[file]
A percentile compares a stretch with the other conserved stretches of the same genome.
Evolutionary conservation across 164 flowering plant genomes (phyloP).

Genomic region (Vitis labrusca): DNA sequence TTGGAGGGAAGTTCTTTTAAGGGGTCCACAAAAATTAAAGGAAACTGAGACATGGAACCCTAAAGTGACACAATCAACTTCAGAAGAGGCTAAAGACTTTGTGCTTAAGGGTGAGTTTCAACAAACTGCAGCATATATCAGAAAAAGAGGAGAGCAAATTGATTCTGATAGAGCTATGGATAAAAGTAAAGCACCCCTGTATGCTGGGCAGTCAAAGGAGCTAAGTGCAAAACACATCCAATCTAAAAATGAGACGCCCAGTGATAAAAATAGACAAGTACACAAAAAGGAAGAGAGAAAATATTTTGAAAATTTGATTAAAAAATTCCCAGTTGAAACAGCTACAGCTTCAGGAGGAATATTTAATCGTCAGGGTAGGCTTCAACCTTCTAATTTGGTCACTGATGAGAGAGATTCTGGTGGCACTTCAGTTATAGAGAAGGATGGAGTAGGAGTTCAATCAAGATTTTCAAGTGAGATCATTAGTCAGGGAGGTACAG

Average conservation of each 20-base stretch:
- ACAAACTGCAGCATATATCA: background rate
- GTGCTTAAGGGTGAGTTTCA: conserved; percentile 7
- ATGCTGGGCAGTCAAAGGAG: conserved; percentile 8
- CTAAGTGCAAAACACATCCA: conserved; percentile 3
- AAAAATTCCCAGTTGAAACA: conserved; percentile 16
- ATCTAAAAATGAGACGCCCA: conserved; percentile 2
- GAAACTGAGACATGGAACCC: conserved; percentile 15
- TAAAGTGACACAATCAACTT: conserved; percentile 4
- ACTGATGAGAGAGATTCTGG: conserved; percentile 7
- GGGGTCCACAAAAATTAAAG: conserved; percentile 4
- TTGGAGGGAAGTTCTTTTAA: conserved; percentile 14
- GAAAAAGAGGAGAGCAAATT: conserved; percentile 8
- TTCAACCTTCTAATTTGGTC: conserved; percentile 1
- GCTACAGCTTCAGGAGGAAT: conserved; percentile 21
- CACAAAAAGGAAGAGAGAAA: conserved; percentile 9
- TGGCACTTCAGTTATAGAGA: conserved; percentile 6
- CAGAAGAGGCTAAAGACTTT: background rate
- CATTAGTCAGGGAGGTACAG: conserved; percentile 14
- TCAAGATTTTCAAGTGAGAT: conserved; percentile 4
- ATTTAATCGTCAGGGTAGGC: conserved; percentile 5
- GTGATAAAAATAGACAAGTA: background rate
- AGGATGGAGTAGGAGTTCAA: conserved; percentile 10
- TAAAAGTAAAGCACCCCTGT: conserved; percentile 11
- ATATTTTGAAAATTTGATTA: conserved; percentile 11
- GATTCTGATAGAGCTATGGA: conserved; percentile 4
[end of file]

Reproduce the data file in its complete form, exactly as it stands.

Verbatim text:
A percentile compares a stretch with the other conserved stretches of the same genome.
Evolutionary conservation across 164 flowering plant genomes (phyloP).

Genomic region (Vitis labrusca): DNA sequence TTGGAGGGAAGTTCTTTTAAGGGGTCCACAAAAATTAAAGGAAACTGAGACATGGAACCCTAAAGTGACACAATCAACTTCAGAAGAGGCTAAAGACTTTGTGCTTAAGGGTGAGTTTCAACAAACTGCAGCATATATCAGAAAAAGAGGAGAGCAAATTGATTCTGATAGAGCTATGGATAAAAGTAAAGCACCCCTGTATGCTGGGCAGTCAAAGGAGCTAAGTGCAAAACACATCCAATCTAAAAATGAGACGCCCAGTGATAAAAATAGACAAGTACACAAAAAGGAAGAGAGAAAATATTTTGAAAATTTGATTAAAAAATTCCCAGTTGAAACAGCTACAGCTTCAGGAGGAATATTTAATCGTCAGGGTAGGCTTCAACCTTCTAATTTGGTCACTGATGAGAGAGATTCTGGTGGCACTTCAGTTATAGAGAAGGATGGAGTAGGAGTTCAATCAAGATTTTCAAGTGAGATCATTAGTCAGGGAGGTACAG

Average conservation of each 20-base stretch:
- ACAAACTGCAGCATATATCA: background rate
- GTGCTTAAGGGTGAGTTTCA: conserved; percentile 7
- ATGCTGGGCAGTCAAAGGAG: conserved; percentile 8
- CTAAGTGCAAAACACATCCA: conserved; percentile 3
- AAAAATTCCCAGTTGAAACA: conserved; percentile 16
- ATCTAAAAATGAGACGCCCA: conserved; percentile 2
- GAAACTGAGACATGGAACCC: conserved; percentile 15
- TAAAGTGACACAATCAACTT: conserved; percentile 4
- ACTGATGAGAGAGATTCTGG: conserved; percentile 7
- GGGGTCCACAAAAATTAAAG: conserved; percentile 4
- TTGGAGGGAAGTTCTTTTAA: conserved; percentile 14
- GAAAAAGAGGAGAGCAAATT: conserved; percentile 8
- TTCAACCTTCTAATTTGGTC: conserved; percentile 1
- GCTACAGCTTCAGGAGGAAT: conserved; percentile 21
- CACAAAAAGGAAGAGAGAAA: conserved; percentile 9
- TGGCACTTCAGTTATAGAGA: conserved; percentile 6
- CAGAAGAGGCTAAAGACTTT: background rate
- CATTAGTCAGGGAGGTACAG: conserved; percentile 14
- TCAAGATTTTCAAGTGAGAT: conserved; percentile 4
- ATTTAATCGTCAGGGTAGGC: conserved; percentile 5
- GTGATAAAAATAGACAAGTA: background rate
- AGGATGGAGTAGGAGTTCAA: conserved; percentile 10
- TAAAAGTAAAGCACCCCTGT: conserved; percentile 11
- ATATTTTGAAAATTTGATTA: conserved; percentile 11
- GATTCTGATAGAGCTATGGA: conserved; percentile 4